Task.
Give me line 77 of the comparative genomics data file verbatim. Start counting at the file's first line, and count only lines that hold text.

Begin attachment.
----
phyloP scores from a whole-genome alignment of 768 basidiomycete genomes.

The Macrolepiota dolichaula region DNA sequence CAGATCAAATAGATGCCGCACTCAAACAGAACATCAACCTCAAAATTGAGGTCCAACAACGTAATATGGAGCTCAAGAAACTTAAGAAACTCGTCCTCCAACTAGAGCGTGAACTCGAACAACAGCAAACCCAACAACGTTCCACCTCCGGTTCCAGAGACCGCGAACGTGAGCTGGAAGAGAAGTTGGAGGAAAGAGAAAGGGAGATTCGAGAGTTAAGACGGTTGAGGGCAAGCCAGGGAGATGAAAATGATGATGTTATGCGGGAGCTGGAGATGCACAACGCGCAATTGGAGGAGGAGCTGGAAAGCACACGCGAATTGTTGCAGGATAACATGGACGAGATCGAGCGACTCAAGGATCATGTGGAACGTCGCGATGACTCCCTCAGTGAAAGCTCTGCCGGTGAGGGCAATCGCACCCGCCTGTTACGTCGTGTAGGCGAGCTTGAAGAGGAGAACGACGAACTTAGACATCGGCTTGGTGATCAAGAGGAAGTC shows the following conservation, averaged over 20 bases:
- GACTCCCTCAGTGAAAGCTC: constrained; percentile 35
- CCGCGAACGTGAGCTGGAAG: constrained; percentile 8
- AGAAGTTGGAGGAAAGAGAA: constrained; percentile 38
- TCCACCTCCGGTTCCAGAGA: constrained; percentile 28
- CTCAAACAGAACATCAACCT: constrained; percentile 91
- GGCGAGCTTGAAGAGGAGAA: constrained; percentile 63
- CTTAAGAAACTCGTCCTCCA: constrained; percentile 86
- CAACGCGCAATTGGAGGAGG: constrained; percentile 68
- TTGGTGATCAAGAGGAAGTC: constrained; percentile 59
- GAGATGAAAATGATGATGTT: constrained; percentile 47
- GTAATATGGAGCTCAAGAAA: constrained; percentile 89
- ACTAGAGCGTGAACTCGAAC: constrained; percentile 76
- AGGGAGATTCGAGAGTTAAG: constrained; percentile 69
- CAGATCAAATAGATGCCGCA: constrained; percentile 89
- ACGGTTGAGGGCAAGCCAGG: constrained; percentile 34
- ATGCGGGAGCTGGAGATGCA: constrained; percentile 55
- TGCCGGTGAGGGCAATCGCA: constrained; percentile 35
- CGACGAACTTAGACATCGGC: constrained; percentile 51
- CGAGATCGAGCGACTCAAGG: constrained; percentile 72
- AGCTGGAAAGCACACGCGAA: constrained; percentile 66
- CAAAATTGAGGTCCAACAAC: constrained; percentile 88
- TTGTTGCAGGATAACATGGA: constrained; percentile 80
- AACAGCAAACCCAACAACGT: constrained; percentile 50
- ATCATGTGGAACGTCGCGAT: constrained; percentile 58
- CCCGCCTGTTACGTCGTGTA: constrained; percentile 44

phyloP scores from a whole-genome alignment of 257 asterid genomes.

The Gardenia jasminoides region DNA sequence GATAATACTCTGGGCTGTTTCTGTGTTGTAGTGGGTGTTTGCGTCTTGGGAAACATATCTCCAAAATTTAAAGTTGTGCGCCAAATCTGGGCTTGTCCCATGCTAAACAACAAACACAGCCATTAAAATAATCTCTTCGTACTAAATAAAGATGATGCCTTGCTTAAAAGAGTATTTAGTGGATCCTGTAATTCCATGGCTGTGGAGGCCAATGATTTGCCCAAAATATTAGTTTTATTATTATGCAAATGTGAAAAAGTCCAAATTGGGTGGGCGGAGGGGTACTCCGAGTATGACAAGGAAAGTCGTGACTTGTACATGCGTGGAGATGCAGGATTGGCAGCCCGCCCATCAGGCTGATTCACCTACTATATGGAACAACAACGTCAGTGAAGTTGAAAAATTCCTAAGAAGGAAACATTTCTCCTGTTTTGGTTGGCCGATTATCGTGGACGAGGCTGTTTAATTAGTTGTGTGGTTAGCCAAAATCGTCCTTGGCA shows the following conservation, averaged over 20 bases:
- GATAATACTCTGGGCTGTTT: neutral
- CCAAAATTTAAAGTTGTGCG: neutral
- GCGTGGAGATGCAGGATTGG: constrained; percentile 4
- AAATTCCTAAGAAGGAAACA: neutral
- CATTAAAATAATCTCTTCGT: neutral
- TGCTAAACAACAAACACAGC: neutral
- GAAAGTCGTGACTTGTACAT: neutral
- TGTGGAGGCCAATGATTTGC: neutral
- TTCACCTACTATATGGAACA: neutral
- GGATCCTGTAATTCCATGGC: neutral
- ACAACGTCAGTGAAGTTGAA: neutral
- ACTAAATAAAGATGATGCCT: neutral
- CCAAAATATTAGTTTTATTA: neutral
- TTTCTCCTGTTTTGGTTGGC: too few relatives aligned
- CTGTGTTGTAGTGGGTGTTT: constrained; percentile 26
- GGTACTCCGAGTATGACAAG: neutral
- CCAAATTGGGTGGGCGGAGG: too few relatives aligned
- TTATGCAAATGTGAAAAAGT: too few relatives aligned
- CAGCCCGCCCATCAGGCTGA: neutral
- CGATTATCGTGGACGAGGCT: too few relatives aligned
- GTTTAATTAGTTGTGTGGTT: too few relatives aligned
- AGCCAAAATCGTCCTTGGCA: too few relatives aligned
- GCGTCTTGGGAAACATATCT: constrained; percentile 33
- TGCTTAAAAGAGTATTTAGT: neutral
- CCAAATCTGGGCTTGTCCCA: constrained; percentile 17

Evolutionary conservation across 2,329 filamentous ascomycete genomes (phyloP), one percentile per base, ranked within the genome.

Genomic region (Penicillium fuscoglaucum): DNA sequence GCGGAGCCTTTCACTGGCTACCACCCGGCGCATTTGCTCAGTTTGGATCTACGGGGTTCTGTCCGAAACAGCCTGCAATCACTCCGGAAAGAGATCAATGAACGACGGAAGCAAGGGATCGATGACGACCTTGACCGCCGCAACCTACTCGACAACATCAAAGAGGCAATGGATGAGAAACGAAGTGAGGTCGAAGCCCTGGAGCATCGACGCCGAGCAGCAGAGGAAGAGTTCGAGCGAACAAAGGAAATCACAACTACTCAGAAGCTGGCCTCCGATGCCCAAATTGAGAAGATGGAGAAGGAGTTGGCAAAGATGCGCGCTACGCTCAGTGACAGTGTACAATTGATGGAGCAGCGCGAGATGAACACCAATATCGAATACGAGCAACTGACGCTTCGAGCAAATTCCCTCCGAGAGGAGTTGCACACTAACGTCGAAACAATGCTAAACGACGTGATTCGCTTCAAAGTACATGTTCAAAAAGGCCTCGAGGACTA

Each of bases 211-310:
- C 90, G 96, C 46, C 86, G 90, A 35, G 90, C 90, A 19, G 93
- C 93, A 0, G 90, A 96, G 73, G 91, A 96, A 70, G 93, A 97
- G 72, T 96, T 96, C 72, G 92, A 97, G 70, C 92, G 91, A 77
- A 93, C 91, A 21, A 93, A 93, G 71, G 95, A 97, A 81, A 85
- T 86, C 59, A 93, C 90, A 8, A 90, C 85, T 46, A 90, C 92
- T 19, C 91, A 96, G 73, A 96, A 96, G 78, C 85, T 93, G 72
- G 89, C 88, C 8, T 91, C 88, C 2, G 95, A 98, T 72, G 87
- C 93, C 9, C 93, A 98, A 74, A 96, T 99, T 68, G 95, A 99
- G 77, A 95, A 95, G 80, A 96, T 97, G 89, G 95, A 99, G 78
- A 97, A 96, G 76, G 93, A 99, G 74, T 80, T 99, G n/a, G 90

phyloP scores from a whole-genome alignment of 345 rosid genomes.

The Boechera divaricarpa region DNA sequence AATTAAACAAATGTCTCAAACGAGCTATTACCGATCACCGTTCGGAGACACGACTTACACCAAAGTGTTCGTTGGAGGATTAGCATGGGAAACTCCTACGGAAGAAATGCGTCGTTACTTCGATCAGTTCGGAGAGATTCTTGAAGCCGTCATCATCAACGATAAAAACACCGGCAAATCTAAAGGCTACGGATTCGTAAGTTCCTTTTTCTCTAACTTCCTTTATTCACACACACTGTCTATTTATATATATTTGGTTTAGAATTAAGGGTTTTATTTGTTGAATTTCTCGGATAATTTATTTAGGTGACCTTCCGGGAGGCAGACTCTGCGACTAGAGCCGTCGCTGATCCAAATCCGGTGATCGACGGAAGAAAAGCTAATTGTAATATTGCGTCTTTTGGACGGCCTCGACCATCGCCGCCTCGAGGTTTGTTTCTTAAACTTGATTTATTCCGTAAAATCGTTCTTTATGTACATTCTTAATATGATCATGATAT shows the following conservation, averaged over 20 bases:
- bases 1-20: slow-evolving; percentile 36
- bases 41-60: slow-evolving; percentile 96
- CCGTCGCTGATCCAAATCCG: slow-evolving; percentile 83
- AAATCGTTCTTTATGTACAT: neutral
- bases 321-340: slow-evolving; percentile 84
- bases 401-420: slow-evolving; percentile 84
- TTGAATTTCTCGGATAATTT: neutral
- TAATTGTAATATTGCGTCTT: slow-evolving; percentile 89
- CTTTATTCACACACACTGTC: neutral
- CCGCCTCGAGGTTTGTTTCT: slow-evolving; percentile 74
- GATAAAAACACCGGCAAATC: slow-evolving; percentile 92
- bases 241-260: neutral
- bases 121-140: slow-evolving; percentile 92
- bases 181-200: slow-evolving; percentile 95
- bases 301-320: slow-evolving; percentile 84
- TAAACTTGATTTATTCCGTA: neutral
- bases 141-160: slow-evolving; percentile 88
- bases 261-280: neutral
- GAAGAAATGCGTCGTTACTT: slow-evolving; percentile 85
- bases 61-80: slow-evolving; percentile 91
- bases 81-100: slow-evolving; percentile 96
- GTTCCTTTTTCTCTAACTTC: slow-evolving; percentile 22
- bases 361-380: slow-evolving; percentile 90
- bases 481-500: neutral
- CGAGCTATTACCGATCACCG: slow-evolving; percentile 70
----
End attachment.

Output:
- TAATTGTAATATTGCGTCTT: slow-evolving; percentile 89